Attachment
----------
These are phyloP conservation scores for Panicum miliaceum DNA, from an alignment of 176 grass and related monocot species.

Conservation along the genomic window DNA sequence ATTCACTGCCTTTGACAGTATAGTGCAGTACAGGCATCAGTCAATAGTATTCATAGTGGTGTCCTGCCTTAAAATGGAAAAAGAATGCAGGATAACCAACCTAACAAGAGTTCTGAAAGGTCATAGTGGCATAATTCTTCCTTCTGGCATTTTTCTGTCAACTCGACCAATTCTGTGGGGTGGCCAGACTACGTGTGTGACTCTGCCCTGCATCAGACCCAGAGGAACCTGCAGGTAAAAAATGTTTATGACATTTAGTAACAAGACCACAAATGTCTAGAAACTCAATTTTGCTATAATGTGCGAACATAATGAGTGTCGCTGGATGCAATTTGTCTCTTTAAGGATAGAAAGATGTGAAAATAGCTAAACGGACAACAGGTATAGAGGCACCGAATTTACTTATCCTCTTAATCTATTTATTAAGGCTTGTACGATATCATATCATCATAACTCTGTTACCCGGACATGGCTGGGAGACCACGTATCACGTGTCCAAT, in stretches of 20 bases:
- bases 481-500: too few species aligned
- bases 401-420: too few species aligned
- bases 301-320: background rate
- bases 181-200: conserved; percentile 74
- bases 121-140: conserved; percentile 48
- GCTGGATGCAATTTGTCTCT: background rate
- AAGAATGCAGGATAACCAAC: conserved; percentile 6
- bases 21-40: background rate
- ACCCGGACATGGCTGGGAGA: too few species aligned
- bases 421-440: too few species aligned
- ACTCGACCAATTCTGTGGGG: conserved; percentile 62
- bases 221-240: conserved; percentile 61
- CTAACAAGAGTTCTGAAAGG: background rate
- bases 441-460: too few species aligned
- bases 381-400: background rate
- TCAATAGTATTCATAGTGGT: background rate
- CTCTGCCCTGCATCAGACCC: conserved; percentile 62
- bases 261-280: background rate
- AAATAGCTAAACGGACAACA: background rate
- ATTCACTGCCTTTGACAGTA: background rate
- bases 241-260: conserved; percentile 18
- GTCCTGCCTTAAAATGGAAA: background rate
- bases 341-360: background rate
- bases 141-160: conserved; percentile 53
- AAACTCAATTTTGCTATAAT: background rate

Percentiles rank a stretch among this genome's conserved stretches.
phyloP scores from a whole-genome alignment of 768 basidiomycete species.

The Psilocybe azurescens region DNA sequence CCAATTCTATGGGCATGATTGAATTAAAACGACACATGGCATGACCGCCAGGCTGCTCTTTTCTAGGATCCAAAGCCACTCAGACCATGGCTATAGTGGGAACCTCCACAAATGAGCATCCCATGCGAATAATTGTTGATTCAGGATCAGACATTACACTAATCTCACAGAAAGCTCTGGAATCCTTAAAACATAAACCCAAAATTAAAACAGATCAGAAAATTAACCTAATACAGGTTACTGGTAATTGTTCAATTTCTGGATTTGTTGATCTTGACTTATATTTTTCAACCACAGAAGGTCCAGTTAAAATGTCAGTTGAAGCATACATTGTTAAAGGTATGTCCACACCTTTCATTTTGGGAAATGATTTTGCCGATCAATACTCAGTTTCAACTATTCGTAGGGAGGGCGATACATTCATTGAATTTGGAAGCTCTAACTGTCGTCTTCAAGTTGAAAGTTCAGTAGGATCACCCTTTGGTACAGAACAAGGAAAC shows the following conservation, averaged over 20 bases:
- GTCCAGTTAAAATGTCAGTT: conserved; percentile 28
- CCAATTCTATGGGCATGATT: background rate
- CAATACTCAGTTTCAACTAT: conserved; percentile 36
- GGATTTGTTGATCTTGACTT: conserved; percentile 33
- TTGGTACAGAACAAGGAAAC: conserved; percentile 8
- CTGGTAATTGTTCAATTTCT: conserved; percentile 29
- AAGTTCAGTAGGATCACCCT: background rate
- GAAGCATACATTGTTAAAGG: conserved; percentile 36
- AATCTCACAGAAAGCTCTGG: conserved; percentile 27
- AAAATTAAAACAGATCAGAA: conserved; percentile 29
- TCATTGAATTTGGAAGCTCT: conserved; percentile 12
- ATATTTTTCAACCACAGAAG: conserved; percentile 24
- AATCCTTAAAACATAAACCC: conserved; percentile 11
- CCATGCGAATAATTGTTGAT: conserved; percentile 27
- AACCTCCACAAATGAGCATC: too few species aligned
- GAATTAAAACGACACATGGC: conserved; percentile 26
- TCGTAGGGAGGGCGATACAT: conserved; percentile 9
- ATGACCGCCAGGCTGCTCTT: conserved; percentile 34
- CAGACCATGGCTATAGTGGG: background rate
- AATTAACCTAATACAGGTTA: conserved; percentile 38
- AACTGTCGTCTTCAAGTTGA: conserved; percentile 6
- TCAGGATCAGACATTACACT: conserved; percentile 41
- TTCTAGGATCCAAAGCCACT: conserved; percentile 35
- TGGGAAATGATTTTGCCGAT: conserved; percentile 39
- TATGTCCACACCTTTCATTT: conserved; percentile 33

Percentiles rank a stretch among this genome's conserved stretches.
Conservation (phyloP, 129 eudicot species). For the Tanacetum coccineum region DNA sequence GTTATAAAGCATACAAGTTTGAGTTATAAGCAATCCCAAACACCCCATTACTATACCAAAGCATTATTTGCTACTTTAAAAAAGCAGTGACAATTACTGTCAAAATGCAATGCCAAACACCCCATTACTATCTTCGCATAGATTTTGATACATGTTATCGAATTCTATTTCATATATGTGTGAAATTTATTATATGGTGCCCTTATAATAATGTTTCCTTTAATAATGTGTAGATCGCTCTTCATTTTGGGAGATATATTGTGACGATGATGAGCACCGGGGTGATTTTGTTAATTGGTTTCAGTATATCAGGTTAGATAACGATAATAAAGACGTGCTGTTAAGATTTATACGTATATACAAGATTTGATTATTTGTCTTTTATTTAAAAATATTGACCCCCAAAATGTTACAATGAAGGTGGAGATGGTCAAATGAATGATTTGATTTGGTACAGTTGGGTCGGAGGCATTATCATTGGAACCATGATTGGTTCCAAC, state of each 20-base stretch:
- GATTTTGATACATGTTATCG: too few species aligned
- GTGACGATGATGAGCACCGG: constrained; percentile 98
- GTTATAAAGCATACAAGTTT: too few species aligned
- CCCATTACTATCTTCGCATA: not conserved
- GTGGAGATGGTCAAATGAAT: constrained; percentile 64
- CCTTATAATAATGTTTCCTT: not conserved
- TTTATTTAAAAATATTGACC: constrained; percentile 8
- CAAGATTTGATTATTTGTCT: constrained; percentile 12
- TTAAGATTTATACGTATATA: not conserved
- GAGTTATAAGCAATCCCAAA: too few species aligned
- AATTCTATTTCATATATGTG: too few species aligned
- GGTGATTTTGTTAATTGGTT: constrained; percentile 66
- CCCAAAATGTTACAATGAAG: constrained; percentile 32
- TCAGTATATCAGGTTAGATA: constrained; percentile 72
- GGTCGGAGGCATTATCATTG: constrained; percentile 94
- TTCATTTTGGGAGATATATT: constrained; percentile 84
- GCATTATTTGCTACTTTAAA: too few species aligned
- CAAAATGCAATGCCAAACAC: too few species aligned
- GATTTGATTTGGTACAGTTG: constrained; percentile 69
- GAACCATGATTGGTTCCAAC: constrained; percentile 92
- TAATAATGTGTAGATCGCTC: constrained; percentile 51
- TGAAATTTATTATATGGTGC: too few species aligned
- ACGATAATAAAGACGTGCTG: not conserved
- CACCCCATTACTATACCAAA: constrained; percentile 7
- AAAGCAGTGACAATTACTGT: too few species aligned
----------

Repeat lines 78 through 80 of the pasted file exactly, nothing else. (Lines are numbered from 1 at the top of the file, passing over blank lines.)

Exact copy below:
- TAATAATGTGTAGATCGCTC: constrained; percentile 51
- TGAAATTTATTATATGGTGC: too few species aligned
- ACGATAATAAAGACGTGCTG: not conserved